The ACHPR has now given Zimbabwe 90 days to act on the decision, including launching an investigation into the torture that Shumba was subjected to in 2003.
Shumba was arrested by the police and CIO officials in Zimbabwe in 2003, while attending to a client. During his detention he was kicked, beaten and severely tortured and ill-treated for several hours. He was threatened with death, electrocuted, burned with chemicals and suffered other serious abuses.
To read the article titled, “Zim govt found responsible for torture in landmark ruling,” click here.Source:All Africa
Four aides to Zimbabwe's Prime Minister, Morgan Tsvangirai, have been charged with breaching the official secrets code as their lawyer was accused of obstructing justice.
A magistrate on Tuesday ordered them all back into custody despite a high court order instructing the police to free the lawyer, Beatrice Mtetwa.
Mtetwa, a top human rights lawyer, is accused of shouting at the police while she attended to calls for legal help when Tsvangirai's aides were arrested.
To read the article titled, “Rights lawyer Mtetwa and Tsvangirai aides charged,” click here.Source:Mail & Guardian
The South African Human Rights Commission (SAHRC) has welcomed the Western Cape High Court's ruling that a refugee reception office (RRO) be re-opened by the Department of Home Affairs.
The SAHRC says it has been receiving complaints from asylum seekers on this issue and in September 2012 was approached by 80 asylum seekers, including children, seeking relief from actions of department of home affairs.
In the same vein, the People Against Suffering, Oppression and Poverty (PASSOP) says hundreds of asylum seekers had been unable to get documentation since June 2012 and lived in fear of being detained and deported to countries where their lives and freedom were at risk.
To read the article titled, “SAHRC welcomes refugee ruling,” click here.Source:News24
There are good people across our society, in government and in civil society, who are deeply committed to our Constitution. They work hard and are committed to changing the reality of unemployment, poverty, inequality and violence. The biggest obstacle they identify is the lack of planning, the silo-mentality, the territorialism and egoism. These factors hinder coordination and cooperation within and between departments and spheres of government. It has negative impact on policy and budget development, preventing the implementation of policies that could shift this reality. The result is a widespread perception that government does not care.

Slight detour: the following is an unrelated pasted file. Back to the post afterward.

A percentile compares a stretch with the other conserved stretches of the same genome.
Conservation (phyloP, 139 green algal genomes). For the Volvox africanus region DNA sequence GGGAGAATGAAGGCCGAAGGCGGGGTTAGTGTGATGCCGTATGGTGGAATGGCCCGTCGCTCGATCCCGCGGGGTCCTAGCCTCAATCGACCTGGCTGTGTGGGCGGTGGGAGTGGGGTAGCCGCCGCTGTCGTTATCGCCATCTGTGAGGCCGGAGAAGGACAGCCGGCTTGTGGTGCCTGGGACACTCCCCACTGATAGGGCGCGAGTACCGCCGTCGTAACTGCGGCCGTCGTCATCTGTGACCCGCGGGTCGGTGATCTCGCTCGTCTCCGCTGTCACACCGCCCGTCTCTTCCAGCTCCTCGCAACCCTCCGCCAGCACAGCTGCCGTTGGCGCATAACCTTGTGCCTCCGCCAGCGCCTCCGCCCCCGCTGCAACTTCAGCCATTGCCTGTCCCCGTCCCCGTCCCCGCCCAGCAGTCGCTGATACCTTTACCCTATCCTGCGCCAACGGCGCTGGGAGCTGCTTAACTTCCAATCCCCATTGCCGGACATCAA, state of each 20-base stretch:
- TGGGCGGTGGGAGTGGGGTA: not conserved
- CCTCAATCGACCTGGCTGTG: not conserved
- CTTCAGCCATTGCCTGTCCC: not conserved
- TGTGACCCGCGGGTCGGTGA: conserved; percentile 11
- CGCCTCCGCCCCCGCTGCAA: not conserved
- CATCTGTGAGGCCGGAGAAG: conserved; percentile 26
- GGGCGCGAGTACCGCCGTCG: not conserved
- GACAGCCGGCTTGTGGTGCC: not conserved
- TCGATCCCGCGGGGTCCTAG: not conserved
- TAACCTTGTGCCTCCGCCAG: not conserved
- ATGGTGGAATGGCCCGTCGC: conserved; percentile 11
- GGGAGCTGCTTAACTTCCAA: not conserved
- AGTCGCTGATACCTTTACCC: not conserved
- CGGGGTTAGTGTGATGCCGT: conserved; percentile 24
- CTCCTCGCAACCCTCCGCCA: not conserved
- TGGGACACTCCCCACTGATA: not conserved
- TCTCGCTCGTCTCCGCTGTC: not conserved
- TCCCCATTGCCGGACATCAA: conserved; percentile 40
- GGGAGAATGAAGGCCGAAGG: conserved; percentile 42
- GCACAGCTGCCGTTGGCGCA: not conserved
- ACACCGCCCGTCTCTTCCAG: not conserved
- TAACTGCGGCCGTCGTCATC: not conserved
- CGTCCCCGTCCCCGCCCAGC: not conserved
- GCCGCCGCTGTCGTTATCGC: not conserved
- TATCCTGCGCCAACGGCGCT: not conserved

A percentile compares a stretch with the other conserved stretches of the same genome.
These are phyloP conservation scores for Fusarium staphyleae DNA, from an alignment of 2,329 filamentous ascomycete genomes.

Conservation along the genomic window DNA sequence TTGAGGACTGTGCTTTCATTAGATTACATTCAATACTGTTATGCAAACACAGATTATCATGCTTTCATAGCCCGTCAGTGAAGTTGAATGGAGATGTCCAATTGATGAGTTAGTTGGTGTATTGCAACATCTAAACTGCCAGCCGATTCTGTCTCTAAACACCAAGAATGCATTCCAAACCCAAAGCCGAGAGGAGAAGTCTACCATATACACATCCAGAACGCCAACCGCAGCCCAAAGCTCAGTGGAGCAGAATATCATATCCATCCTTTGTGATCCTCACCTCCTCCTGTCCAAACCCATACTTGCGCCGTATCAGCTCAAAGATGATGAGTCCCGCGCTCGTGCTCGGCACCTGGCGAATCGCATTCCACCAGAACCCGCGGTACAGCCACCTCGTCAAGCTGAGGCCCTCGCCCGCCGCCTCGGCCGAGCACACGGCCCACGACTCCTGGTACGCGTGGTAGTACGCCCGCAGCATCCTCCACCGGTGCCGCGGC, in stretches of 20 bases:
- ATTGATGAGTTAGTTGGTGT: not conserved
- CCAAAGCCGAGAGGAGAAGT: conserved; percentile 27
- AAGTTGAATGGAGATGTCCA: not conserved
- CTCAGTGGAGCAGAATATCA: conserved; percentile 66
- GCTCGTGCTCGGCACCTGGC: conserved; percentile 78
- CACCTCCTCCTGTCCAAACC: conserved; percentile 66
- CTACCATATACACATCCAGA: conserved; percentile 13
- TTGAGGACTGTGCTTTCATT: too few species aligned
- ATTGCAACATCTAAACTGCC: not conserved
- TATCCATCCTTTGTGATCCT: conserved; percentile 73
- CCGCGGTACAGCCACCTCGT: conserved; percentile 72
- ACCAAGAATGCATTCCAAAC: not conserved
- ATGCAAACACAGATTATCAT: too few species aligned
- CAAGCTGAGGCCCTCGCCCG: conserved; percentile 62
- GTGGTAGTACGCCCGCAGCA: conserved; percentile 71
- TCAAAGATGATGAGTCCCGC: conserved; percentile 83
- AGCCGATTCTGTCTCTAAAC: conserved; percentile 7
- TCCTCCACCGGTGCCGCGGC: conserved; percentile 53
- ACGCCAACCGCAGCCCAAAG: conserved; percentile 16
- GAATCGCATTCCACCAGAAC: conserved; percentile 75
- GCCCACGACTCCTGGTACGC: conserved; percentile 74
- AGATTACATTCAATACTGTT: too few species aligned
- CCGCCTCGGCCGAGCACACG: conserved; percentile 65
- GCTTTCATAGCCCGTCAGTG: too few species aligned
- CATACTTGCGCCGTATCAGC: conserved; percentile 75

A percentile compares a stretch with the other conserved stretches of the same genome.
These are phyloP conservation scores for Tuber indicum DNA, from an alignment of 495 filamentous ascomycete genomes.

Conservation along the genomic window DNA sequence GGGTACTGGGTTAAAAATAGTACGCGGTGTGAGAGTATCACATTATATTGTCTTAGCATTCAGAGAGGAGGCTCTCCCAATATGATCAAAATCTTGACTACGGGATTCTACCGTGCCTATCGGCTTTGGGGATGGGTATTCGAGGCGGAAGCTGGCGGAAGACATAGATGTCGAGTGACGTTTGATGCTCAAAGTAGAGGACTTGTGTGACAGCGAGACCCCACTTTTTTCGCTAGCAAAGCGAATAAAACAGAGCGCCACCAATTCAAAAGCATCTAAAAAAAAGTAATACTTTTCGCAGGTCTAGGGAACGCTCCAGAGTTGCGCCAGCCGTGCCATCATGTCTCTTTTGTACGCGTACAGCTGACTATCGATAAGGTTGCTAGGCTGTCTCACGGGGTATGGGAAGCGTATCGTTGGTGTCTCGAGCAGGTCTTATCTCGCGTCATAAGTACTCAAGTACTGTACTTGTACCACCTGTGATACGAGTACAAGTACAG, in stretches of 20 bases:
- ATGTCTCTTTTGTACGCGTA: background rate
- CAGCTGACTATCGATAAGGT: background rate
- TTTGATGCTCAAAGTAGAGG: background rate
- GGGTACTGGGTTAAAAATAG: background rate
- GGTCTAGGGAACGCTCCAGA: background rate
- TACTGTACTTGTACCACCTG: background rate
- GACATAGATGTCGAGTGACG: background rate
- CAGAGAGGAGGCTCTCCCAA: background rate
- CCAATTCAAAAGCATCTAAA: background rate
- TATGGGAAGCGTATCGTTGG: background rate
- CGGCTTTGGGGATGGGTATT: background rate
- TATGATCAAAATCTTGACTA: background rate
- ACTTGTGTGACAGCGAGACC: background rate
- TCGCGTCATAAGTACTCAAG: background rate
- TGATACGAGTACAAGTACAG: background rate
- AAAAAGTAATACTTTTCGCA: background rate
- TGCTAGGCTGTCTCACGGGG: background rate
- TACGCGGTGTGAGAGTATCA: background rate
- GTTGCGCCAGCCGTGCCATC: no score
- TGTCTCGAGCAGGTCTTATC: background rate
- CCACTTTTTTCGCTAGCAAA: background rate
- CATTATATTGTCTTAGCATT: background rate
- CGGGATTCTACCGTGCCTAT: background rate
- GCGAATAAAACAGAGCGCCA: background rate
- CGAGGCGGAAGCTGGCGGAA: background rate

Our Constitution enshrines the right to transparent, open government, meaningful public consultation and participation. Despite this, people who are poor struggle to access basic information about budgetary and other decisions directly affecting their lives. Bureaucrats and politicians often treat them with contempt, fobbing off any responsibility.
Without consulting and listening respectfully to those affected, government often makes disastrous short-term trade-offs. This happened in the municipalities of Makhaza in the Western Cape and Moqaqa in the Free State, both of whom had built unenclosed toilets.
Before the local government elections in 2011, the South African Human Rights Commission ruled that both these municipalities violated the rights to dignity, privacy and clean environment. Both were ordered to enclose the toilets within clear timeframes, in a manner that upheld human rights. They were required to submit regular progress reports to the Commission. This week the Commission issued a subpoena against the Moqaqa Municipality, for failing to report this year on progress on enclosing these toilets.
In these findings, the Commission had broken with tradition by requiring a systemic, structural response from national government. It had ruled that the Department of Performance, Monitoring and Evaluation in the Presidency (DPME) had to provide a status report on the right to sanitation in every single municipality across South Africa, including a plan to redress the problems within clear timeframes and without budget trade-offs with other socio-economic rights.